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Learning Music

What’s your preferred method for learning new music? Or is your sight-reading so good that you don’t need to look at music ahead of a performance?

There must be many different ways for singers to learn music – either on your own, or in a group setting. Me, I always prefer to look at new pieces in a group rehearsal, because I can then hear how my line fits in context with the other voices. But rehearsal time in some choirs can often be tight, and there can also be an understandable reluctance from some directors to note-bash individual lines.

So unless you’re blessed with a wealth of rehearsal time (and a very patient choir trainer), it’s inevitable that you’re going to be required to learn some music on your own. And I’m guessing different people prefer different methods.

I will often listen to recordings of the piece and sing along to learn the notes. However, there are distinct disadvantages in doing this; namely that you might end up learning someone else’s interpretation of the piece; and also that you may subconsciously rely on the voices in the recording to help set your pitch and timing, and end up not being able to sing your line unaided later on.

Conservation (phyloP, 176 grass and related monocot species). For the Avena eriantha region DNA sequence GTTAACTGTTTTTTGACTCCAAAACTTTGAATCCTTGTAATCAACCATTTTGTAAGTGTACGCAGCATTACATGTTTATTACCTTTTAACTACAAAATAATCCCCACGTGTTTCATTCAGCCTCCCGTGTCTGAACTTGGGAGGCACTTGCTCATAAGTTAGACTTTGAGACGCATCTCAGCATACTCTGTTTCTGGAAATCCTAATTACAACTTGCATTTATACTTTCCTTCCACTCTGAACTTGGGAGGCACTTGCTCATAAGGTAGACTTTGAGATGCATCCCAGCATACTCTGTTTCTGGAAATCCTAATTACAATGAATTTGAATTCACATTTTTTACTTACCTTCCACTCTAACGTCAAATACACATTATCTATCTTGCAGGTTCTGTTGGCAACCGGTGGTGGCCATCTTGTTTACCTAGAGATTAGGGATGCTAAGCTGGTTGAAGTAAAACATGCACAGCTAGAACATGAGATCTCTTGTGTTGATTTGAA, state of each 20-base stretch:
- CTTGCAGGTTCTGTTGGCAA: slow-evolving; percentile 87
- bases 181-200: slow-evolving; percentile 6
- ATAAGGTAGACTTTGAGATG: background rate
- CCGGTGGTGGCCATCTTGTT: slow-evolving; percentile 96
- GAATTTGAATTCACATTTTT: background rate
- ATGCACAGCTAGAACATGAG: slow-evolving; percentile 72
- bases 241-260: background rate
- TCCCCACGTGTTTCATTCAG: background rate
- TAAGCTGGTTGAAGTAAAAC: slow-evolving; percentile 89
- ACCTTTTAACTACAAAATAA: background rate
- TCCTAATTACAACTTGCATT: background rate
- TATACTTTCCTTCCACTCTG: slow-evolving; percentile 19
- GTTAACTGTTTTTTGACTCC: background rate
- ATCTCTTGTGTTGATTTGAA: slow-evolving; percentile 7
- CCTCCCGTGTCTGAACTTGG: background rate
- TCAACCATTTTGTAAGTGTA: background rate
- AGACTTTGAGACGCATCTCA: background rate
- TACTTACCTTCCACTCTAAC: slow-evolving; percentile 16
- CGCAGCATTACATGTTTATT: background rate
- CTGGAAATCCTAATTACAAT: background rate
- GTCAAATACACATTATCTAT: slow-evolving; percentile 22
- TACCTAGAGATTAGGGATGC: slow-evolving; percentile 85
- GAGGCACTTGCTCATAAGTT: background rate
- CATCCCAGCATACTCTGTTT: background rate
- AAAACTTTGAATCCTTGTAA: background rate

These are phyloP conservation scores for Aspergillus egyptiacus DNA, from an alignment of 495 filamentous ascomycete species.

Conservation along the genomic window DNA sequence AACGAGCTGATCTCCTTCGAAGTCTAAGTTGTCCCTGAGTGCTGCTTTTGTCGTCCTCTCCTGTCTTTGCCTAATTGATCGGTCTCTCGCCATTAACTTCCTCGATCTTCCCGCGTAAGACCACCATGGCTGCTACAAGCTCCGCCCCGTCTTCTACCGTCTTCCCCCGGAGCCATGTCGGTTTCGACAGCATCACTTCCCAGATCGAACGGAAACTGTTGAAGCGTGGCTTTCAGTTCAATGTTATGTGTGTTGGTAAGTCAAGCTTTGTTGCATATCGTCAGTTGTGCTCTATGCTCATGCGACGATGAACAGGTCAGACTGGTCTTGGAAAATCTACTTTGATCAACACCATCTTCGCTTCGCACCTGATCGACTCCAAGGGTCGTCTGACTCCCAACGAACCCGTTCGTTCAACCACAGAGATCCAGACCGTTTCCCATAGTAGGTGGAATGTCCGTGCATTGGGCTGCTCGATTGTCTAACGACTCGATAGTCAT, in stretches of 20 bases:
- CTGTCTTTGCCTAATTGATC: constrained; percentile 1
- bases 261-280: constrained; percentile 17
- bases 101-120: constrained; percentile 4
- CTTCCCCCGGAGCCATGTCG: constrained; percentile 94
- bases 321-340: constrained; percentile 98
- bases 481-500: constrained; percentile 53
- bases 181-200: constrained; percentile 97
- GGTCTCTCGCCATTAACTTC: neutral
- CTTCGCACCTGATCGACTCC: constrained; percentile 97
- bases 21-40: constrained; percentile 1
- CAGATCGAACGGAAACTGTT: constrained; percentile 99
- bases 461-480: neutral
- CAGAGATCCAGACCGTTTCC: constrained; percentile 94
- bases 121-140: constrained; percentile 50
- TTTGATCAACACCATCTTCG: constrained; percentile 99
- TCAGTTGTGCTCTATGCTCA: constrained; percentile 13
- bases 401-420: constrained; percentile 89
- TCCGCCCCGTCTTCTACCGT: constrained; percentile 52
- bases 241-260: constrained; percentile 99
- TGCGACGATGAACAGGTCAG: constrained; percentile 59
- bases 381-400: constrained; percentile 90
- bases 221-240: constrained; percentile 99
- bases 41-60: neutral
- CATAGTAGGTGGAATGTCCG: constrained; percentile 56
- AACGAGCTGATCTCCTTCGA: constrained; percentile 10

Other people may prefer to play the music to themselves on the piano or another instrument – but that implies a degree of proficiency in instrumental playing that not all singer have. And so a few singers use one-to-one lessons with singing teachers to help learn their part – but again, this can be seen by some as a waste of the teacher’s time and experience, which would be much better employed polishing the finished performance, rather than teaching notes. And finally, some people have the ability to hear music inside of their head just by looking at the notes on the page, and as such, can learn music in silence.

As I’m sure all choir trainers will tell you, in an ideal world all member of the choir would turn up for rehearsals knowing the music, allowing them the time to check the ensemble, and add the final details to the performance. But we all know that the world isn’t perfect, and many singers (even – shock horror – some professional soloists) turn up to rehearsals having not learnt the music beforehand.

It is, of course, highly regrettable to turn up having not learnt your part properly – particularly if you end up being the weakest link in the choir. But I’m sure we’ve all done it at different times in our musical careers. I know I have. Lack of time (and sometimes a touch of laziness) has periodically stopped me turning up fully prepared. And sometimes when this happens, I’m lucky enough to blag my way through. And other times, I have been known to go wrong during a concert or service. But at least my lack of preparation has never caused a piece of music to collapse during the performance – something I’ve seen other singers do.

Baroque and roll

Ended evensong in a very good mood today, principally because we had just sung a load of Purcell music. I don’t know about you, but I can’t get enough of the stuff.

My current director of music seems to be a fan of early music and modern 20th/21st century music, and very little in-between. As such, it’s a rare treat to get a whole day of early baroque. The renaissance music we do is also very cool, but I’ve certain felt a bit deprived of baroque and classical music during this term.